Household size had a coefficient of-0.065 at significant of (P<0.1) indicating that it negatively correlates to the type of market outlet chosen by a household. Household size influences production and consumption levels as observed by Alene et al., 2008. Most households totalling to 166 in number from the study area had between four to six family members. These comprised the households with large family members. The negative coefficient value implies large household produces less output owing to the small parcels of land but ends up consuming a higher proportion decreasing proportions left for sale. For this very reason, large households often prefer to conserve their produce for family use and if they decide to sell then it is in small quantities and at farmgate. From the results the likelihood to choose a given market channel decreased when the number of the family members increased. The above findings are consistent with those of Temesgen et al., (2017) who found that as the number of families increased the probability to participate in onion production decreased. In contrary to this, Efa and Tura (2018) indicated that large family size enables better labour endowment so that households are in a position to look for profitable market outlets.
Transport was found to be statistically significant (P<0.1) factor in explaining household decision to sell or not. However, transport negatively correlated with market outlet chosen by a household. It implies that households near food retail markets will incur less transport costs in moving their produce to markets than those located far away from available market. In rural Tharaka, human potage is a common transport typo used by farmers and households to take their produce in the market. Due to this, only small quantities are brought to the markets by households which are far located. As a consequence, most households prefer selling at farm gate and in near open-air markets due to problems associated with transportation. It simply means choosing far away markets translates into high transport costs of moving produce from farms to the market. The poor road network in the study area hinders mobility and more so spatial interaction across villages. This is a constraint which lessens marketisation of farm produce in the study area.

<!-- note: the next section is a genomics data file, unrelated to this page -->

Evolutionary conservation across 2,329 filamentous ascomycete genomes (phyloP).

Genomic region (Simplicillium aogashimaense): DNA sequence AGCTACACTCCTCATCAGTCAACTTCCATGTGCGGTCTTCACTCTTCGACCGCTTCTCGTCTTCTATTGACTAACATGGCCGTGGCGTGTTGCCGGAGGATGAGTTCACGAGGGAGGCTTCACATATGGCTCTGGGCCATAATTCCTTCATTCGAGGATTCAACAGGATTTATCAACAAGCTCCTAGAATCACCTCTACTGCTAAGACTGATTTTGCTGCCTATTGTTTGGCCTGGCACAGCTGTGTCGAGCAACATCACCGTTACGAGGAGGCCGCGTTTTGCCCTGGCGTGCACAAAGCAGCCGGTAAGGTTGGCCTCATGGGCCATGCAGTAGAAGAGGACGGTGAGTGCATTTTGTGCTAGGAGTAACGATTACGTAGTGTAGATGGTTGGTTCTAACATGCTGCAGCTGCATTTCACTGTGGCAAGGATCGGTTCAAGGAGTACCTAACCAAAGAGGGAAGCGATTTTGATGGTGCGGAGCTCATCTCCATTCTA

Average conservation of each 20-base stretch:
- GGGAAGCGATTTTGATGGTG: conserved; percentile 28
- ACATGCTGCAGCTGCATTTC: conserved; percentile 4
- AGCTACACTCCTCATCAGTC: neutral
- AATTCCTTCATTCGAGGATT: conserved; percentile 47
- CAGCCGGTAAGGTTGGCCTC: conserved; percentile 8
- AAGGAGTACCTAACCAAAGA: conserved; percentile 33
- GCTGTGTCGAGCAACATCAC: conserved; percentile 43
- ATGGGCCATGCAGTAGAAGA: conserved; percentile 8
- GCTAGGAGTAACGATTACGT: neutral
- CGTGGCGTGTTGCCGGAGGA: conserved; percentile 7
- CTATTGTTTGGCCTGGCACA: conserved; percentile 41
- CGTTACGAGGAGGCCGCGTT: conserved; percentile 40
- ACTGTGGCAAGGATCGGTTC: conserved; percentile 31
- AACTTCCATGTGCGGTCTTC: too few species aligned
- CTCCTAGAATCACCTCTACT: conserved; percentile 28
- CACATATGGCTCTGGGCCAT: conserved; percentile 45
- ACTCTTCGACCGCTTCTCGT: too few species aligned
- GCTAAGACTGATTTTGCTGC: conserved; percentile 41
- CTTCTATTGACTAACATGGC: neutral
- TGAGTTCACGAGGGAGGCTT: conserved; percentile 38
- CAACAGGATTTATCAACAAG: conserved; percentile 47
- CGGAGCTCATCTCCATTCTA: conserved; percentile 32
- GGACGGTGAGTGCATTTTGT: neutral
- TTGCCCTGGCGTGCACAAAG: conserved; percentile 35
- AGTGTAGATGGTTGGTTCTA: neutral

Distances negatively influence decision to sell produce by households. Distance factor had a negative coefficient of -0.132 at a statistical significance of P<0.1. Geographic isolation of households due to distance from markets adversely affects quantity sold by the concerned families and by extension dictates final market price of commodities. In the study area 40% of the households live within 5-10km distance from an open-air market. Distance also determines transport cost associated with moving farm commodities to the market. In most instances transport cost per unit distance covered increases with the size of marketable load (Omiti et al., 2009). These results corroborate with those of Key et al., (2000) who found that distance to the market negatively influences the decision to participate in markets by farming households. Since most households in the study area are peasant farmers, the cost of moving their small surplus to the markets especially transportation costs discourage them from using formal market channels
Households in rural Tharaka constituency consume almost half of their food crops and sell the remaining through open air markets, retail cereal traders and farm gate assemblers. Spatially, more households in the Rain Fed cropping zone engage in marketisation of their produce as compared to those in the mixed marginal farming and marginal farming livelihood zones. Decision to sell food crops by households was influenced positively by the education levels of household heads as well as prevailing market prices of foodstuffs. Regression analysis showed that transport, household size, distance to nearest market, household headship and ICT type used to access market related information had negative sign implying that these factors least influenced marketing decisions. Although land size and quantity harvested by household were considered to impact decision to sell, they were found to be statistically insignificant in influencing household’s decision to sell.
Conclusively, it is evident that higher market price for food stuffs and education increases the propensity to market food crops by households across the constituency' livelihood zones. Policy interventions which should be developed to promote marketisation of local crops involve; setting and regulating food stuff prices by the concerned county government. This should safeguard households from undue exploitation. Secondly, on-farm demonstration training centres should be established and equipped to educate households on innovative farming systems.
Thirdly, it is extremely important to enhance local market integration and access through improvement of communication and transport infrastructure in order to enhance food trade and agri businesses.
Lastly, there is a need for a spatially infused research to unearth trends and motivation for the heightened land use and land cover (LULC) changes in the study area. This will explore the implications of these changes on sustainable food production in the wake of increased land sub-divisions amongst small holder families.